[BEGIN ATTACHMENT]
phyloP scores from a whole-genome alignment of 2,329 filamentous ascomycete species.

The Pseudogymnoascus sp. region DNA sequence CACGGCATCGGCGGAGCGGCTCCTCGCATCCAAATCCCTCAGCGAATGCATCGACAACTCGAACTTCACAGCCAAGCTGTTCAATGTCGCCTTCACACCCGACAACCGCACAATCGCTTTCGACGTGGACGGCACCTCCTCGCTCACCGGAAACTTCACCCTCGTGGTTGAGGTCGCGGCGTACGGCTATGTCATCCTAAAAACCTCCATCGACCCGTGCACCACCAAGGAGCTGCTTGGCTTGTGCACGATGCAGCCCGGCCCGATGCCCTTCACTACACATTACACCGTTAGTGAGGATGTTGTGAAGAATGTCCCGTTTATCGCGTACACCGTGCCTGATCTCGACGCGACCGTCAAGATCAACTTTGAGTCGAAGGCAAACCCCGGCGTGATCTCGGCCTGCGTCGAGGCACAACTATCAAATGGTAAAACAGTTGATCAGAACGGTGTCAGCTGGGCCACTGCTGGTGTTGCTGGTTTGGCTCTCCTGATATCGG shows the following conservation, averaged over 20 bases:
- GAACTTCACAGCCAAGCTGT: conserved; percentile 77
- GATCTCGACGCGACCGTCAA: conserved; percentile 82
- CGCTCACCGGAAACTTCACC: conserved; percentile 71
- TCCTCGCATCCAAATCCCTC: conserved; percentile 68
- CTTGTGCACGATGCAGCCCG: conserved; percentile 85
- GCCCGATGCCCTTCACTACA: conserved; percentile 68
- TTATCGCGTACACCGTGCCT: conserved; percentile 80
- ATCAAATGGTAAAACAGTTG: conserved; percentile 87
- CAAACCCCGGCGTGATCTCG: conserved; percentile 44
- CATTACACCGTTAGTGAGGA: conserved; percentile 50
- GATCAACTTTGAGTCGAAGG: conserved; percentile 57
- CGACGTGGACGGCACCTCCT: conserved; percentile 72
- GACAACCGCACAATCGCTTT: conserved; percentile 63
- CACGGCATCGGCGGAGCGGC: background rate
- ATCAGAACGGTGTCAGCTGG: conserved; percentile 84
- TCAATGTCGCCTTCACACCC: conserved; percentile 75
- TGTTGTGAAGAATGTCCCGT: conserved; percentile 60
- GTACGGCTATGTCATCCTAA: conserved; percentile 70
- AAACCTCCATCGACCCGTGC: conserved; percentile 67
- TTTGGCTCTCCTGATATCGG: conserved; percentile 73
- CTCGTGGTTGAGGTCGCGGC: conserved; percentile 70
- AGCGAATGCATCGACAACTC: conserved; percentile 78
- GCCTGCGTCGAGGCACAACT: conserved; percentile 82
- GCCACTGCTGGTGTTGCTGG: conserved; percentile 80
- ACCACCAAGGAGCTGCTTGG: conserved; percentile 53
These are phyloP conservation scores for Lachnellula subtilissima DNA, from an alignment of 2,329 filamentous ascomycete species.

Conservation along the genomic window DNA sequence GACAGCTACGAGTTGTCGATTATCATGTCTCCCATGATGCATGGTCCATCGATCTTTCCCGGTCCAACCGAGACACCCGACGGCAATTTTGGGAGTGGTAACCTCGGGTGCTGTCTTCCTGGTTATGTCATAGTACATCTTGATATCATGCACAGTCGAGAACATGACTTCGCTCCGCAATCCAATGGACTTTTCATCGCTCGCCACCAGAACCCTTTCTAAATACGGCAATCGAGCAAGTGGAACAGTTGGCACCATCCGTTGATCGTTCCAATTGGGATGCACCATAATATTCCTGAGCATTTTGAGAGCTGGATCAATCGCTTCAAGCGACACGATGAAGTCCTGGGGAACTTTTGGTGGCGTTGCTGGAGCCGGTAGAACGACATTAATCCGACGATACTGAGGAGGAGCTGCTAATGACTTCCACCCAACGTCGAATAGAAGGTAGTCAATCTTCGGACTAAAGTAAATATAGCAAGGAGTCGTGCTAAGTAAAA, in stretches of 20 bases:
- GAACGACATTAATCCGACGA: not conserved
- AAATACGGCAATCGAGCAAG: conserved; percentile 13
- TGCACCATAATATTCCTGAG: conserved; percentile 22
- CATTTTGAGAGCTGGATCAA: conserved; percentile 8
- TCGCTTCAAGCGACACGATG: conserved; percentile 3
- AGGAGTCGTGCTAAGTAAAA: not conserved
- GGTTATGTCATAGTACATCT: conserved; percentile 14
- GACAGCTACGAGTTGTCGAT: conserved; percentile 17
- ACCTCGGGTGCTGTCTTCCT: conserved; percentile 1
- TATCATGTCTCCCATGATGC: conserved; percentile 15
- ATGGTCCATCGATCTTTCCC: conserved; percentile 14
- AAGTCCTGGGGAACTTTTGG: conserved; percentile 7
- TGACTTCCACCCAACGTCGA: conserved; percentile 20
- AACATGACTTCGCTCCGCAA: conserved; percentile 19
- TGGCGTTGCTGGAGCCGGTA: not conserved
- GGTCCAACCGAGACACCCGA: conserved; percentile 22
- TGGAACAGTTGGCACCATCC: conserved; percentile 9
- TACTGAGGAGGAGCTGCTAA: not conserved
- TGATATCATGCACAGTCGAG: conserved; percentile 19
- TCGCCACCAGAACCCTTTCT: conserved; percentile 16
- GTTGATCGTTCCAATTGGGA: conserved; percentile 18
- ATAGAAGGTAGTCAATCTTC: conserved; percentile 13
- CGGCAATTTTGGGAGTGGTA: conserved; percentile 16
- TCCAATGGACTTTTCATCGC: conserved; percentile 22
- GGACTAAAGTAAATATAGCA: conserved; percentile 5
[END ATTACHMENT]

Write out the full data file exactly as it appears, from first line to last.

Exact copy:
phyloP scores from a whole-genome alignment of 2,329 filamentous ascomycete species.

The Pseudogymnoascus sp. region DNA sequence CACGGCATCGGCGGAGCGGCTCCTCGCATCCAAATCCCTCAGCGAATGCATCGACAACTCGAACTTCACAGCCAAGCTGTTCAATGTCGCCTTCACACCCGACAACCGCACAATCGCTTTCGACGTGGACGGCACCTCCTCGCTCACCGGAAACTTCACCCTCGTGGTTGAGGTCGCGGCGTACGGCTATGTCATCCTAAAAACCTCCATCGACCCGTGCACCACCAAGGAGCTGCTTGGCTTGTGCACGATGCAGCCCGGCCCGATGCCCTTCACTACACATTACACCGTTAGTGAGGATGTTGTGAAGAATGTCCCGTTTATCGCGTACACCGTGCCTGATCTCGACGCGACCGTCAAGATCAACTTTGAGTCGAAGGCAAACCCCGGCGTGATCTCGGCCTGCGTCGAGGCACAACTATCAAATGGTAAAACAGTTGATCAGAACGGTGTCAGCTGGGCCACTGCTGGTGTTGCTGGTTTGGCTCTCCTGATATCGG shows the following conservation, averaged over 20 bases:
- GAACTTCACAGCCAAGCTGT: conserved; percentile 77
- GATCTCGACGCGACCGTCAA: conserved; percentile 82
- CGCTCACCGGAAACTTCACC: conserved; percentile 71
- TCCTCGCATCCAAATCCCTC: conserved; percentile 68
- CTTGTGCACGATGCAGCCCG: conserved; percentile 85
- GCCCGATGCCCTTCACTACA: conserved; percentile 68
- TTATCGCGTACACCGTGCCT: conserved; percentile 80
- ATCAAATGGTAAAACAGTTG: conserved; percentile 87
- CAAACCCCGGCGTGATCTCG: conserved; percentile 44
- CATTACACCGTTAGTGAGGA: conserved; percentile 50
- GATCAACTTTGAGTCGAAGG: conserved; percentile 57
- CGACGTGGACGGCACCTCCT: conserved; percentile 72
- GACAACCGCACAATCGCTTT: conserved; percentile 63
- CACGGCATCGGCGGAGCGGC: background rate
- ATCAGAACGGTGTCAGCTGG: conserved; percentile 84
- TCAATGTCGCCTTCACACCC: conserved; percentile 75
- TGTTGTGAAGAATGTCCCGT: conserved; percentile 60
- GTACGGCTATGTCATCCTAA: conserved; percentile 70
- AAACCTCCATCGACCCGTGC: conserved; percentile 67
- TTTGGCTCTCCTGATATCGG: conserved; percentile 73
- CTCGTGGTTGAGGTCGCGGC: conserved; percentile 70
- AGCGAATGCATCGACAACTC: conserved; percentile 78
- GCCTGCGTCGAGGCACAACT: conserved; percentile 82
- GCCACTGCTGGTGTTGCTGG: conserved; percentile 80
- ACCACCAAGGAGCTGCTTGG: conserved; percentile 53
These are phyloP conservation scores for Lachnellula subtilissima DNA, from an alignment of 2,329 filamentous ascomycete species.

Conservation along the genomic window DNA sequence GACAGCTACGAGTTGTCGATTATCATGTCTCCCATGATGCATGGTCCATCGATCTTTCCCGGTCCAACCGAGACACCCGACGGCAATTTTGGGAGTGGTAACCTCGGGTGCTGTCTTCCTGGTTATGTCATAGTACATCTTGATATCATGCACAGTCGAGAACATGACTTCGCTCCGCAATCCAATGGACTTTTCATCGCTCGCCACCAGAACCCTTTCTAAATACGGCAATCGAGCAAGTGGAACAGTTGGCACCATCCGTTGATCGTTCCAATTGGGATGCACCATAATATTCCTGAGCATTTTGAGAGCTGGATCAATCGCTTCAAGCGACACGATGAAGTCCTGGGGAACTTTTGGTGGCGTTGCTGGAGCCGGTAGAACGACATTAATCCGACGATACTGAGGAGGAGCTGCTAATGACTTCCACCCAACGTCGAATAGAAGGTAGTCAATCTTCGGACTAAAGTAAATATAGCAAGGAGTCGTGCTAAGTAAAA, in stretches of 20 bases:
- GAACGACATTAATCCGACGA: not conserved
- AAATACGGCAATCGAGCAAG: conserved; percentile 13
- TGCACCATAATATTCCTGAG: conserved; percentile 22
- CATTTTGAGAGCTGGATCAA: conserved; percentile 8
- TCGCTTCAAGCGACACGATG: conserved; percentile 3
- AGGAGTCGTGCTAAGTAAAA: not conserved
- GGTTATGTCATAGTACATCT: conserved; percentile 14
- GACAGCTACGAGTTGTCGAT: conserved; percentile 17
- ACCTCGGGTGCTGTCTTCCT: conserved; percentile 1
- TATCATGTCTCCCATGATGC: conserved; percentile 15
- ATGGTCCATCGATCTTTCCC: conserved; percentile 14
- AAGTCCTGGGGAACTTTTGG: conserved; percentile 7
- TGACTTCCACCCAACGTCGA: conserved; percentile 20
- AACATGACTTCGCTCCGCAA: conserved; percentile 19
- TGGCGTTGCTGGAGCCGGTA: not conserved
- GGTCCAACCGAGACACCCGA: conserved; percentile 22
- TGGAACAGTTGGCACCATCC: conserved; percentile 9
- TACTGAGGAGGAGCTGCTAA: not conserved
- TGATATCATGCACAGTCGAG: conserved; percentile 19
- TCGCCACCAGAACCCTTTCT: conserved; percentile 16
- GTTGATCGTTCCAATTGGGA: conserved; percentile 18
- ATAGAAGGTAGTCAATCTTC: conserved; percentile 13
- CGGCAATTTTGGGAGTGGTA: conserved; percentile 16
- TCCAATGGACTTTTCATCGC: conserved; percentile 22
- GGACTAAAGTAAATATAGCA: conserved; percentile 5